to my experience and how I do see our role. What I’m inviting all of us to do,
regardless of our gender, is to reconsider the expectations
that we have of men in society and reconsider how we view men who have the courage
to show us their vulnerability. I’m inviting us to ask the men
in our lives how they’re really doing and if they’re struggling with anything
they haven’t told us about. And can we think about
how we respond to that? How we might choose
to empathize with their pain? Can we hold space for men
and listen to them, without trying to fix things, tell them that we love them and that it’s okay for them
to feel however they’re feeling? I’d like to tell you
about another guy I know. He’s a really good friend of mine;
I used to work with him, actually. His name’s Billy – he’s super smart, he’s genuine, authentic, kind, generous – he’s just the kind of guy
you really want to spend time with. So, imagine how I felt when Billy called me at 11:30 a.m.
on a Friday morning, three years ago, to tell that he’d spent
the night in hospital because the night before,
he’d tried to take his own life. He was 24. You’re probably thinking I felt shocked, panicked, uncomfortable. Actually, I felt honored. I felt honored that Billy felt
that he could talk to me about his suicide attempt
and how he’d been feeling. I thought back to my uncle, and I knew that I had a chance
to respond differently to Billy. I met him with compassion
and understanding, and a safe space to talk about
how he was feeling, without judgment. I didn’t make him wrong
for feeling the way that he felt or for attempting to take his life. I didn’t try to label him as suicidal
or as someone who needed to get better. I simply gave him a space
to talk about whatever he needed to. I saw what he told me
as incredibly courageous, and not something
he should ever be ashamed of. I can’t help but wonder
if this can make a difference. When I reflect on how my response
to Billy was entirely different to the response my uncle used to receive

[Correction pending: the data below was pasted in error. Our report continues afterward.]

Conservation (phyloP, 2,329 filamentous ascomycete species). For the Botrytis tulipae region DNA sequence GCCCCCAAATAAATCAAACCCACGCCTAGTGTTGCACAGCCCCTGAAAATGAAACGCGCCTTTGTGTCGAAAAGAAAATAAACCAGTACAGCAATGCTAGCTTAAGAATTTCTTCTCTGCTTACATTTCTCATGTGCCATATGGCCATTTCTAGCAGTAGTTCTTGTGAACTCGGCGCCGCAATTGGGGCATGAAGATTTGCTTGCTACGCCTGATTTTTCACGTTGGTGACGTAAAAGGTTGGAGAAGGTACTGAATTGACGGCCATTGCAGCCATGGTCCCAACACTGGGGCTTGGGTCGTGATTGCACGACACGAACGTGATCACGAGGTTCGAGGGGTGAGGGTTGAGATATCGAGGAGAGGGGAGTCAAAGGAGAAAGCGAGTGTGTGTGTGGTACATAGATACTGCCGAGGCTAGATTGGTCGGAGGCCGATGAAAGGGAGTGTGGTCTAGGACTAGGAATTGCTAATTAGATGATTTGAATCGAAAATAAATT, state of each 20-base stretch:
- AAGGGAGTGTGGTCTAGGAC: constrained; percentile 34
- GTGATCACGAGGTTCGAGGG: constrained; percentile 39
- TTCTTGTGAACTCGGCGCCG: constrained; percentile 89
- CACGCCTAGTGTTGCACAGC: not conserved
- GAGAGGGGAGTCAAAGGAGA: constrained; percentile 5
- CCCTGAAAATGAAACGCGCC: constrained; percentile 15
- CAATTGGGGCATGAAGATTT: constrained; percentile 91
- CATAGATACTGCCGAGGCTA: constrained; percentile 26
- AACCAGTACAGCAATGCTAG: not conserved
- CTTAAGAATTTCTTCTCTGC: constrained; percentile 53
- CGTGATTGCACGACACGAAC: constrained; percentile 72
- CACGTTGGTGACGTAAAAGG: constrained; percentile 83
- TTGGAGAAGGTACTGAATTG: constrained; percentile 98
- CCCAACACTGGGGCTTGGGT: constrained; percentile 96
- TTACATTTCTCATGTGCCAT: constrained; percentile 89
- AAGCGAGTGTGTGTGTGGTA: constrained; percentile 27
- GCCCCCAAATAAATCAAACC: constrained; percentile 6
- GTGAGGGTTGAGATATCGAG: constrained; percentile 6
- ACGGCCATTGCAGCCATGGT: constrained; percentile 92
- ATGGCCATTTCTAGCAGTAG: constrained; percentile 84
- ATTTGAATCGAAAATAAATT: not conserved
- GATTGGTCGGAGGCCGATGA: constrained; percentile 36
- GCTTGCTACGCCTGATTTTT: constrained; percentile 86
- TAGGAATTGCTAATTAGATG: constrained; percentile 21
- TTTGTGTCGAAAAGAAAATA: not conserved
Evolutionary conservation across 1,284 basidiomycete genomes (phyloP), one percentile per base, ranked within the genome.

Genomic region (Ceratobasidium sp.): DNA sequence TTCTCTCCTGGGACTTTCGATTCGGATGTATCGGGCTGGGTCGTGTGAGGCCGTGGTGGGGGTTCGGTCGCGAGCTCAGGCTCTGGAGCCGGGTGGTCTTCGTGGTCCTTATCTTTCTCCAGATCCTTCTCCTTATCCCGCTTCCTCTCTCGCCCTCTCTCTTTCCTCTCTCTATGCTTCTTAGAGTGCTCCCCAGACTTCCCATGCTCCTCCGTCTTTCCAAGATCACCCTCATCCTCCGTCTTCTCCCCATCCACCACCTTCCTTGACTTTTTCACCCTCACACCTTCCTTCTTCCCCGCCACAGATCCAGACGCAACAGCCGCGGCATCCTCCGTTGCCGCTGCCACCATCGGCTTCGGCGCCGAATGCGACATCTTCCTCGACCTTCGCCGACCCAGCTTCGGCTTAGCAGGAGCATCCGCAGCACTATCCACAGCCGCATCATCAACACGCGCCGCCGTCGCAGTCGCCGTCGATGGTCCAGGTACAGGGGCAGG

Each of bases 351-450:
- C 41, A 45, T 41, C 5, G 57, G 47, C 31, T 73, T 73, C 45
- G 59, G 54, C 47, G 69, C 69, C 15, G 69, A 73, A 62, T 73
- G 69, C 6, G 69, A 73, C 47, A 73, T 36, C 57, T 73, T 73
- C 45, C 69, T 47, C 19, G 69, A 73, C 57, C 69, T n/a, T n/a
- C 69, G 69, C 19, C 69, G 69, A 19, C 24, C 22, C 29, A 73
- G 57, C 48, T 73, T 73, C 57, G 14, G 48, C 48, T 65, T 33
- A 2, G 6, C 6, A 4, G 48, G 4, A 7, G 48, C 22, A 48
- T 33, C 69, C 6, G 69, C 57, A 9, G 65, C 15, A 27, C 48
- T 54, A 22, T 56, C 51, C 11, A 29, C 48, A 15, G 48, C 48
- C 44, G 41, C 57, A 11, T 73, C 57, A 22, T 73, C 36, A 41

when he spoke about suicide, I can’t help but wonder what would happen if we had different expectations
of men in society, if we had a different reaction to men who have the courage
to show us their vulnerability, and a different reaction to men
who have suicidal thoughts. Would men feel differently about suicide? I don’t have the answers, but I am inviting you
to consider the questions. Because I don’t believe there is anything
wrong with men having suicidal thoughts, but perhaps there is something wrong
with how we react to that and our expectations of men in society. So, what would happen if we all
have the courage to go home tonight and have conversations
with the men in our lives about how they’re feeling
and what they’re thinking, including their suicidal thoughts? Yeah, it’s going to be uncomfortable, I get that, but we do it with sex! Every parent dreads having
that conversation with their kids about how babies are made. But we know it’s important
to keep our kids safe, so we do it anyway,
no matter how uncomfortable we feel. I wish I could have had
a conversation with my uncle like the one I had with Billy. I wish I could have told him, “There is nothing wrong with you. There is nothing wrong with how
you’re feeling or what you’re thinking. It’s okay. I’m here to listen to whatever
you need to say or talk about because your feelings are important. You’re important, and you don’t have to do this alone.” Thank you. (Applause) (Cheers)

What Are You?

What Are You?


Are you your body? Well, kind of, right? But, is there a line
where this stops being true? How much of yourself can you remove
before you stop being you, and does the question even make sense? Your physical existence is cells,
trillions of them, at least ten times more
than there are stars in the Milky Way. A cell is a living being, a machine made
of up to 50 thousand different proteins. It has no consciousness, no will,
no purpose; it just is, but it is still an individual. Together, your cells form huge structures
for jobs like preparing food, gathering resources,
transporting stuff around, scanning the environment,
and so on. If you extract cells from your body
and put them in the right environment, they will continue to
stay alive for a while, so your cells can exist without you,
but you can’t exist without them. If we take all the cells away,
there is no “you” anymore. Is there a line where
a pile of your cells stops being you? For example, if you donate an organ,